Wednesday it was Richmond and Thursday it’s the turn of Surrey as employers ranging from health care centres to Canada’s intelligence agency set up shop for the annual Career Fair. Here’s what it looked like at Richmond, earlier this week.
Kwantlen’s Fashion Design program put on an stylish display Dec. 4, in and around the Richmond Kwantlen rotunda.
The rotunda and a second-floor corridor were full of bright colors and unique designs, and the students who created them. The goal of the display was to allow other students to view the fourth-year students’ portfolios, and to promote the Fashion Design program.
Fourth-year students Niki Chung, Carolyn Chow and Janis Brunke were also fundraising for the new Julie Hobart “SOS” scholarship by selling “wing” necklaces. The necklaces were designed by a Kwantlen grad and local designer of “Mimi & Marge.” Necklaces remain on sale for $50. The proceeds will go towards the scholarship and the Fashion Design program.
Kwantlen students were given a free massage on Kwantlenâ€™s Richmond campus, Tuesday, Dec. 2.
The Student Health Improvement Program (SHIP), in association with the Kwantlen Student Association, organized the event. The motive behind the free massages was to offer more services to the students and to connect with local colleges, Vancouver Career College and with PCU College of Holistic Medicine.
“It was a win-win situation,” said Eddie Lee, Student Health Improvement Program coordinator. “They (PCU students) were able to practice some of their skills with the general public.â€
Lee said this was also a benefit to Kwantlen students who were in need of stress relief before exams.
The SHIP program also offers subsidized gym pass discounts at Langley and Vancouver community centers, a food co-op program offered at each Kwantlen campus and nicotine replacement subsidy, as part of the Health and Dental plan, for students who wish to quit smoking.
The SHIP program also had some success with a series of fitness classes in yoga and “krunch fitness” at both the Surrey and Richmond campuses during last semester.
Public Relations student at Kwanlten’s Rochmond campus held bake sales Tuesday and WednesdayÂ to raise money for the Cinderella Project.
As part of their Events Planning course with instructor Amelia Kennedy-Maki, students have formed small groups to brainstorm ways to raise funds for sponsorships and a gala event.
The Cinderella Project will supports kids who have risen above the challenges they faced during high school and persevered to succeed academically.
Students who will be honoured at the event have experienced a number of challenge. including poverty, health problems and family issues.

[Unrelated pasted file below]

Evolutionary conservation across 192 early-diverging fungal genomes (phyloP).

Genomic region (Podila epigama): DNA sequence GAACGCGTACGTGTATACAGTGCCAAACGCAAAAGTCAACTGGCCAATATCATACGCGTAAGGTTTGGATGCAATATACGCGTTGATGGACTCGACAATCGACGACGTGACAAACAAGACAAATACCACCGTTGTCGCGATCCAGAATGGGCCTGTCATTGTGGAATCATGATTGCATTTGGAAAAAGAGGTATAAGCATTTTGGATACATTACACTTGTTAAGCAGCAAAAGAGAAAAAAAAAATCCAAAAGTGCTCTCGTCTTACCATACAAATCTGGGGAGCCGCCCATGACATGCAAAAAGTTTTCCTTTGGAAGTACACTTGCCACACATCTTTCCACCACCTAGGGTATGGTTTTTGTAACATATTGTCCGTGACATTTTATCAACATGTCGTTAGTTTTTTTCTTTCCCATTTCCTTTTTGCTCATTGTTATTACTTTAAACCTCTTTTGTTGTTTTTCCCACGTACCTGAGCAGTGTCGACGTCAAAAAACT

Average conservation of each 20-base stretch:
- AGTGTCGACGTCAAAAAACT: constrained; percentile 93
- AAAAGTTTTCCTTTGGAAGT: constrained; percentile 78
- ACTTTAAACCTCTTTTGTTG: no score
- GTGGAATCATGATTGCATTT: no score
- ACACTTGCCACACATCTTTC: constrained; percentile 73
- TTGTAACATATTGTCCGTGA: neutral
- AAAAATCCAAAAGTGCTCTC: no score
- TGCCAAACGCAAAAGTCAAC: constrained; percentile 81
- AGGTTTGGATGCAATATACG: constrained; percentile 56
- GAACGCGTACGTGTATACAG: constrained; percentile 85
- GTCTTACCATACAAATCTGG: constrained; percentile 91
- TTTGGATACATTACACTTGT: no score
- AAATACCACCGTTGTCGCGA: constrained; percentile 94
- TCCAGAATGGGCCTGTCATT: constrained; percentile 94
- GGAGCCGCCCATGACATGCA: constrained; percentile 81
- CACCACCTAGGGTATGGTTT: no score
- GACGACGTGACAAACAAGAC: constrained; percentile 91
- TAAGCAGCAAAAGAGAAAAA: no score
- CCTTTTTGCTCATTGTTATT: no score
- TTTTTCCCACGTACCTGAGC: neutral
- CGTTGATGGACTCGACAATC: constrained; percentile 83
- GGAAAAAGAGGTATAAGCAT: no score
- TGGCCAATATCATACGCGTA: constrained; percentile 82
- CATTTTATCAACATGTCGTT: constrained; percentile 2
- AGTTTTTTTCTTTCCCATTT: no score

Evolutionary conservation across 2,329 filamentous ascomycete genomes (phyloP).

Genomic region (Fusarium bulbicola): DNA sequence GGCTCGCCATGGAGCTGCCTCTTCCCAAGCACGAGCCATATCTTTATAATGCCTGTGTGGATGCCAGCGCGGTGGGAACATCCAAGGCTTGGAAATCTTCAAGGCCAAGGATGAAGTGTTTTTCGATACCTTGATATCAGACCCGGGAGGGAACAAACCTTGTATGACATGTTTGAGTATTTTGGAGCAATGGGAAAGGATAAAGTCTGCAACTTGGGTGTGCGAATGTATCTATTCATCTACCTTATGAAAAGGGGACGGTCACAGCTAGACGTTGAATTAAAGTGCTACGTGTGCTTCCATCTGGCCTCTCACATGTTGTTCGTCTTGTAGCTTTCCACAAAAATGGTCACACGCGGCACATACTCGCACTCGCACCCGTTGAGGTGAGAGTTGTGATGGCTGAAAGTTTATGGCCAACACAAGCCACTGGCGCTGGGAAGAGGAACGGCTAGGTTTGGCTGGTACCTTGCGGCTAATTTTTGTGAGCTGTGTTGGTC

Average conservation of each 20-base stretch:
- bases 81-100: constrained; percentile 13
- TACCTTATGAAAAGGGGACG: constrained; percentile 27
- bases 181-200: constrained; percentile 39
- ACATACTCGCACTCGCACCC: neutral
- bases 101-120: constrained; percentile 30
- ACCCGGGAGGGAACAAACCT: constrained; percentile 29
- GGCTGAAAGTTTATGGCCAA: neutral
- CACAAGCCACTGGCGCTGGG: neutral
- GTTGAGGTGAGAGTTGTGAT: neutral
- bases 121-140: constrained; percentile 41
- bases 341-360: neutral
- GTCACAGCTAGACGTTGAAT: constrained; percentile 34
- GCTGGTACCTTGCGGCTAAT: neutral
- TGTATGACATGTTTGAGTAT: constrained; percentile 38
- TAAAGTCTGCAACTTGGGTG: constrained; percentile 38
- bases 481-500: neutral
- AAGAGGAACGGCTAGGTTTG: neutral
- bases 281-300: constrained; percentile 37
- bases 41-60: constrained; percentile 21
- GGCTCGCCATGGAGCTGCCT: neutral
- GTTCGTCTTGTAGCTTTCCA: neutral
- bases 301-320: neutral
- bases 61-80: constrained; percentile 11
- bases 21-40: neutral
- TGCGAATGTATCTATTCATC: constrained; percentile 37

“It’s a way to recognize their hard work,” said Jenn Currie, a second-year PR student. Currie said that details are still up in the air, but is hoped to be a “jazz and wine event” in February at the False Creek Yacht Club.
PR students faced some competition Tuesday with another bake sale (for a separate cause; see photo and caption) also going on.
“We had a bad spot in the cafeteria and there was another bake sale going on,” said Bryn Silver. Silver said one of their previous bake sales had gone very well and hoped to find similar support for Wednesday’s sale.
Kwantlen students who can’t get enough of their philosophy class, may have the opportunity to dig further into the world of philosophical ideas.
The Philosophy Club is a student run-organization that focuses on using philosophical ideas to analyze current issues and encourage advanced critical thinking.
The club was created two years ago and has previously held meetings at both the Richmond and Surrey campuses.Â In past sessions, students would attend weekly meetings that for discussions, analysis of situations and debates on underlying questions.
Cole Griffin, is this year’s president of the Philosophy Club, and is attempting to launch a new series of sessions.
Philosophy professor Puqun Li said the club would show films relevant to philosophical ideas to stimulate discussion.Â Club coordinator Sean Bradshaw would provide students with handouts that will guide them through the topics addressed in the films.
The club has also invited guest speakers to attend the sessions, including other philosophers and a variety of professors from other disciplines.
“Philosophy wholeheartedly dives into what it is to be a human being, and the conflicts of the mind and spirit, as we struggle through life,” Bradshaw said.
Debate topics that are expected to arise during the sessions are questions regarding religion, the similarities and differences in truth in science and religion, and the search for the source of moral consciousness.